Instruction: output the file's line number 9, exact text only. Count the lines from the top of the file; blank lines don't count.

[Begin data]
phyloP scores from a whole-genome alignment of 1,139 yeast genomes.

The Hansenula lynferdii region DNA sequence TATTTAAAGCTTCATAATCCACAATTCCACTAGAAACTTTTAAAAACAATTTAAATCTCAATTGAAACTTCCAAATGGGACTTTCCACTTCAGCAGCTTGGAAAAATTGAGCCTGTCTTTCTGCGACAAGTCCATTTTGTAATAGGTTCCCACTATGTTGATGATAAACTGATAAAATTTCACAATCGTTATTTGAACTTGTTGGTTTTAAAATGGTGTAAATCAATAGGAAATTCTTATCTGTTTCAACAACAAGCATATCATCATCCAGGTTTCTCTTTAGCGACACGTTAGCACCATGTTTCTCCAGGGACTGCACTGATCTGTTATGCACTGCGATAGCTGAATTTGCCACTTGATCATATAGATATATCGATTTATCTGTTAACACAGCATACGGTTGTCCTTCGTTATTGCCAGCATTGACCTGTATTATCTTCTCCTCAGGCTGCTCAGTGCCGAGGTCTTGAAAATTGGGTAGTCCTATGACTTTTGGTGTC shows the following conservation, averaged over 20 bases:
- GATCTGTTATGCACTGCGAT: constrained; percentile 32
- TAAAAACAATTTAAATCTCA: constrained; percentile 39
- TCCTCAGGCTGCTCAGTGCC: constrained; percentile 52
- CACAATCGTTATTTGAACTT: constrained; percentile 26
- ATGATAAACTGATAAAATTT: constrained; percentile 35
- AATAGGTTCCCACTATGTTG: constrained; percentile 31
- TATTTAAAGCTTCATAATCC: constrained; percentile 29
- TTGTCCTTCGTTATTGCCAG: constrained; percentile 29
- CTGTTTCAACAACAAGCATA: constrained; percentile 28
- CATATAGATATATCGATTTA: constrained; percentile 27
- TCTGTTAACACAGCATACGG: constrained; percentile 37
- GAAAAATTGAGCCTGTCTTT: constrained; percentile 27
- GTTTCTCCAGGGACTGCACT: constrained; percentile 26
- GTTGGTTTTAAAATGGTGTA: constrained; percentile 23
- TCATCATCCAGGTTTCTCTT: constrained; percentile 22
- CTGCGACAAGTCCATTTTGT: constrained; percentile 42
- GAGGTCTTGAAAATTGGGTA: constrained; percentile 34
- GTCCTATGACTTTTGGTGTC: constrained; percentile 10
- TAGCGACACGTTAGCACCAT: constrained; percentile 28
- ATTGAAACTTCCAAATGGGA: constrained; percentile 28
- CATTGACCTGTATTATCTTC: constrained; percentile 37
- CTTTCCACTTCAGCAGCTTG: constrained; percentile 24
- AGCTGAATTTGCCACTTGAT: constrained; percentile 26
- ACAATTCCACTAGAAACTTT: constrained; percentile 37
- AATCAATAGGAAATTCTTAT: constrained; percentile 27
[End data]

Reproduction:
- TATTTAAAGCTTCATAATCC: constrained; percentile 29